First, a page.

The Lust for Blood: Why We Are Fascinated by Death, Murder, Horror, and Violence
Popular psychology books seem to always sell big. In many large bookstores they have their own section labeled self-help or psychology. Psychology as a science, however, has the exact same problem that books on physics, medicine, or any number of science related fields have: Explaining complicated theories and methods in a way that the layperson can not only understand but will want to read. Too often the results are a dumbed down version of the field of study, stripping the book of any hard science or math, rendering it almost unreadable for anyone with even a rudimentary knowledge of the topic.
Scholarly fields of history, sociology, psychology, and related subjects can be immune to this because they are by their very nature interesting to people for they are about us—people. But even in these fields, popular books can be guilty of stripping away too much of the research in an attempt to be engaging. Balancing is possible, but requires a concerted effort.
Jeffrey A. Kottler is the author of over 80 books on psychology, some of these popular, some more academic. This is quite an accomplishment for any lifetime let alone someone who is active in the field as both a professor and a counselor. The Lust for Blood: Why We Are Fascinated by Death, Murder, Horror, and Violence is his latest popular examination of a subject that cuts through all layers of our society by asking why we seem fascinated by the morbid, the aggressive, and the downright nastiest aspects of life.
The book has three general sections. The first claims to explain why the “average” or “normal” person is interested in horror movies, violent crimes, aggressive sports, serial killers, and even traffic accidents.
The first thing we need in such a discussion is a representational sample of the population that has not been convicted of crimes and frankly which isn’t involved in crimes. While Mr. Kottler mines other studies he has conducted and the numbers of interviews he did for them, he never gives us that information for this study. This is a serious problem, because without a solid and demonstrated methodology, how can the author’s theories be accepted? We don’t need a detailed list or reams of statistics, but a nice appendix with a chart of the general characteristics of interviewees would be helpful, if not downright illuminating.
For some reason, history is brought into the discussion from the very second chapter and with mixed results. Generally, Mr. Kottler has a basic grasp of why certain violent activities happened in the past, and this he gleans from general books on the subject also written for a less than scholarly rigorous audience. For historians or history buffs, this will constitute a challenge, especially when the author attempts to draw parallels not only to the past but also contemporary events.
What we get in this first section then is more anecdotal information in place of statistical variations as to how many serial killer groupies want to really have a relationship with the criminal versus those who like the power they feel from taunting a caged beast, for example. However, the few interviews that are quoted or mentioned do not seem to undermine some stereotypes such as horror movies enforcing gender roles, especially when several of the women cited say they felt empowered or even that they watch the movies alone. Since we don’t know the details of the overall pool of interviewees, we are left with conflicting statements that are not balanced by breaking the responses into groups even a layperson could understand.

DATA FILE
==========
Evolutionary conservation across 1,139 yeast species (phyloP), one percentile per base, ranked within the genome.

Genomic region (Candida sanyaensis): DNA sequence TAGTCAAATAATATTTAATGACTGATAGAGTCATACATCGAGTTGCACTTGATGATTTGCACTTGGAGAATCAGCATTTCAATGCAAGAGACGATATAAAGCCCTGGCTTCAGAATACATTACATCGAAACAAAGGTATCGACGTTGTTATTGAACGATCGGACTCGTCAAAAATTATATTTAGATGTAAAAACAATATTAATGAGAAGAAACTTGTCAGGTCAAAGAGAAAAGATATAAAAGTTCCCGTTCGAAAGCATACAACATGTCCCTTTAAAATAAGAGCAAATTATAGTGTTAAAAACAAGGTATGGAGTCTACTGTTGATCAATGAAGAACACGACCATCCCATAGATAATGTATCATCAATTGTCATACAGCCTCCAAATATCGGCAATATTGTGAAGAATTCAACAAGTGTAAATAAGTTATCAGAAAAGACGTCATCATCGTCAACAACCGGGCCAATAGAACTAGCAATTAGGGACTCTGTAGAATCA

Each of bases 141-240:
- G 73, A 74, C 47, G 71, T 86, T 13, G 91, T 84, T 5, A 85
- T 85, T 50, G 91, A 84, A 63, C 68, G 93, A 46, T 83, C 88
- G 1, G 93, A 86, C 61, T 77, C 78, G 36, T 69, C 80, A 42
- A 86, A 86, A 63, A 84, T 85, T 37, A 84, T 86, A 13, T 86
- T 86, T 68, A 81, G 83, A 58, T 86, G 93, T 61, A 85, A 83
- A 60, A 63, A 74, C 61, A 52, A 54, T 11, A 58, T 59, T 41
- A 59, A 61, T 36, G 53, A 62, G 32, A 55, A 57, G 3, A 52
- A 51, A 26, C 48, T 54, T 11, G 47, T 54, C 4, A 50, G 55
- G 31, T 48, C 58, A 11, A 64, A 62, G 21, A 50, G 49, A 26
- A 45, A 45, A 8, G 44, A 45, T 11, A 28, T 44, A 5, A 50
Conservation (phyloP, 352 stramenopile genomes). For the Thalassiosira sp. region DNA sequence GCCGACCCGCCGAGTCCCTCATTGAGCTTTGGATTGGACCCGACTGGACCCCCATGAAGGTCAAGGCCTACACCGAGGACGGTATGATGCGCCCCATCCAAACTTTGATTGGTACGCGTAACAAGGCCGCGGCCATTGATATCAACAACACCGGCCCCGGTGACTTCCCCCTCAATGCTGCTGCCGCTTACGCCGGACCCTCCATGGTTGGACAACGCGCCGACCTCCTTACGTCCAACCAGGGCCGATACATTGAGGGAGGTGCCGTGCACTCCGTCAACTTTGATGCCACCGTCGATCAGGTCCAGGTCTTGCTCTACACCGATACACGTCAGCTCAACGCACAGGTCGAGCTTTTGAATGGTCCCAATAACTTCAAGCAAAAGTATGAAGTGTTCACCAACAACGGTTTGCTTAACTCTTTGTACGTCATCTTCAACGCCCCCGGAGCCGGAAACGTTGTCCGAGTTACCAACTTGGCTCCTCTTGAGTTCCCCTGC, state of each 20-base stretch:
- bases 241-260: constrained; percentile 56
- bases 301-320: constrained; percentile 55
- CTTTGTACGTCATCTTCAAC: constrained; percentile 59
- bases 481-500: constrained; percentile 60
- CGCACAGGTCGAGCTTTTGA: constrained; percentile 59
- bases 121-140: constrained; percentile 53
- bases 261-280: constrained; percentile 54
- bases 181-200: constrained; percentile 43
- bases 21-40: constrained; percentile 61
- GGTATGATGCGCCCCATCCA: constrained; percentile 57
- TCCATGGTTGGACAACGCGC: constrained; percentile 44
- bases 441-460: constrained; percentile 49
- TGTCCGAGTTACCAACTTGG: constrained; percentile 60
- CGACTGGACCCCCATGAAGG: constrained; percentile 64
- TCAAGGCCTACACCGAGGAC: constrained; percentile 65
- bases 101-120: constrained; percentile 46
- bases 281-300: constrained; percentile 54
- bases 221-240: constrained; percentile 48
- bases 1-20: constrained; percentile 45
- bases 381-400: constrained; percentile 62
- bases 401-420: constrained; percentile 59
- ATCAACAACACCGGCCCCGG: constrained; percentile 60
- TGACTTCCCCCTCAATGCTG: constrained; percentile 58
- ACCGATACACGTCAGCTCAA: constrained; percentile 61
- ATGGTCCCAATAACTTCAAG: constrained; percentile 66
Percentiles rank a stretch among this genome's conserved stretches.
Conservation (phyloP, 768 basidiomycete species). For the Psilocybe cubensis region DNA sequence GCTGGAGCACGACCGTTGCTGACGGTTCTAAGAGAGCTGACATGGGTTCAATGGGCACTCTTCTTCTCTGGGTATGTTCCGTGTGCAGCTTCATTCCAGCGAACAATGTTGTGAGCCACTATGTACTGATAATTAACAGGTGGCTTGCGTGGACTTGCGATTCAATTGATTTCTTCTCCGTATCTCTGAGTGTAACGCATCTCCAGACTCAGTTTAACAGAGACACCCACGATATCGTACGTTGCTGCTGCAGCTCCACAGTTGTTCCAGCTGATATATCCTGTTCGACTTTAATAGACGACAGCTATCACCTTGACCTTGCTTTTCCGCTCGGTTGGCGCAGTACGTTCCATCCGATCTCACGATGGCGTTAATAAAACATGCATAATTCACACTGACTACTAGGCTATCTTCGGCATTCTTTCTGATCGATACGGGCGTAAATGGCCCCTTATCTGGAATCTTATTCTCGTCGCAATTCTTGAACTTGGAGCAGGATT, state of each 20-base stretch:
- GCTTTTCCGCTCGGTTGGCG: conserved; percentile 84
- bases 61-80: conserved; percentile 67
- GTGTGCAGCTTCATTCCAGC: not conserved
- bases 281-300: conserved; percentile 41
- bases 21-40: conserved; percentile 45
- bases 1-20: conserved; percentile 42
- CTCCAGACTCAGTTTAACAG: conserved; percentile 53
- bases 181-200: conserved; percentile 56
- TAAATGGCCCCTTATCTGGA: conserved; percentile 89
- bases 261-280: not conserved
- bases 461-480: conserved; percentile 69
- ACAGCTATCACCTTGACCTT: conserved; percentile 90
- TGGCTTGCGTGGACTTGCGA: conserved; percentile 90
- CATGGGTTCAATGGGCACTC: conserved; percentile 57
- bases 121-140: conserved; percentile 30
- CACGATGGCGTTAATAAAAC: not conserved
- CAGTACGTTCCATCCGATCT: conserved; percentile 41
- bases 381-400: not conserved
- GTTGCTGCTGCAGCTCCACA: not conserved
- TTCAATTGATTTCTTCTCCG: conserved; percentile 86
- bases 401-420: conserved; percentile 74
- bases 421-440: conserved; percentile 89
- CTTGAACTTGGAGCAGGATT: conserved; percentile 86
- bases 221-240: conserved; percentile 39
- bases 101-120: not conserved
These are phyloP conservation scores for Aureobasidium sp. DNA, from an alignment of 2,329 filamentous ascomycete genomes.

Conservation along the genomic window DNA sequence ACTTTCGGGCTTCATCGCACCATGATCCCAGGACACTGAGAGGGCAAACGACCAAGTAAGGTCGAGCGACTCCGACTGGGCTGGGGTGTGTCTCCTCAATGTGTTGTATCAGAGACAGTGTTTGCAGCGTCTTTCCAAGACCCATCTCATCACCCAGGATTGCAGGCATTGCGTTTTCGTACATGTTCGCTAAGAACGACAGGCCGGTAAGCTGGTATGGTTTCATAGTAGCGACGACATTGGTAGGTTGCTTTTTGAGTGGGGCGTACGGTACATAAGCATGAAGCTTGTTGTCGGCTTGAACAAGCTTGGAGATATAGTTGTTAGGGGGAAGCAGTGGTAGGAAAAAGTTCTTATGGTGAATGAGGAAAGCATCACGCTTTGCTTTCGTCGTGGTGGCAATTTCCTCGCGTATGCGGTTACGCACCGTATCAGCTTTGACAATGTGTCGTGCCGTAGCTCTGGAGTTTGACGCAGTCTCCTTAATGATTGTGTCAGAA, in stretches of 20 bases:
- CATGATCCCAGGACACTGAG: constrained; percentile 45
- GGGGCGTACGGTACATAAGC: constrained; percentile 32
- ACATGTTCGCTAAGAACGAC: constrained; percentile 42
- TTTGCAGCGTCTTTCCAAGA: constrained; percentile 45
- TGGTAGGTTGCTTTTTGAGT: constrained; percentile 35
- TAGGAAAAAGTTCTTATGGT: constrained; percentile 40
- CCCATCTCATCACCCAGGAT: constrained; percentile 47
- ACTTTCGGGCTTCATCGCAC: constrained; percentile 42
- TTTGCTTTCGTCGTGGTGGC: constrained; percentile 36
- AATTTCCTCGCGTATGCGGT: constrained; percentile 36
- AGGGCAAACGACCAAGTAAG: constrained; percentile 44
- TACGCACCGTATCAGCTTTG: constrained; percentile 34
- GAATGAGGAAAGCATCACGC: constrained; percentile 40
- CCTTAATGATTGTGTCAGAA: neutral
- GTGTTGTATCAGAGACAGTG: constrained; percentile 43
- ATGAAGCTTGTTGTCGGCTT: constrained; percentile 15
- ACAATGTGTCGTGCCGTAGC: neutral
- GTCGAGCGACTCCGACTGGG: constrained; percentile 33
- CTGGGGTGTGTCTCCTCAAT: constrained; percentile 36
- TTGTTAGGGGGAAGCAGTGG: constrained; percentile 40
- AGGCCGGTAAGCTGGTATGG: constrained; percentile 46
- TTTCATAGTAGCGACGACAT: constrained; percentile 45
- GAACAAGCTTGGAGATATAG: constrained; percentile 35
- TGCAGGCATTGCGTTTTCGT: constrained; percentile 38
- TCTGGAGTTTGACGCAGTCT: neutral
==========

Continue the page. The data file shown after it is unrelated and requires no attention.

The second section of the book is very short, and examines the motivations and reactions to violence for those in jobs where they must perform or confront murder, death, and mayhem.
Kottler looks at a few different categories of professionals. The focused study is interesting for its quotations, but again lacks statistical generalizations or acknowledgement of how many interviews were conducted. The author mixes in these professional experiences with supposedly average people’s responses, leaving us confused as readers as to what point Mr. Kottler is trying to make.
The final four chapters are the section about theory, in other words, an examination of previous research, some of which Kottler has cited in earlier chapters. Placing this section at the end of the book is a brilliant move because it allows the reader to be captured by the topics and interviews before getting deeper into scientific jargon or study.
Here we see the charts and discussions that could have helped the previous chapters. Since it lays out the studies and argues for or against them—often with increased complexity—this is the best section of the book by far.
Throughout the book there are dozens and dozens of photos. Some of these compliment the topics while others felt rather gratuitous. Adding photos of any type, black and white or color, substantially increases the cost of a book; so why not make sure they contribute something worthwhile, adding more information as opposed to amping up the thrill of the violence they represent? As well, many of the movie and television images are decades old, so younger readers may frown trying to figure out how anyone could be moved by such old-fashioned naïvete.
Ultimately while The Lust for Blood is an engaging read, it fails to provide a solid scientific foundation for the core explanations as to why a “normal” or “average” person enjoys horror, violent activities, and anything involving the death of others. By failing in this way, Mr. Kottler misses an opportunity. His book would have carried more gravitas had he adhered to at least a modicum of scientific methodology—and if he did, to have let us in on that fact.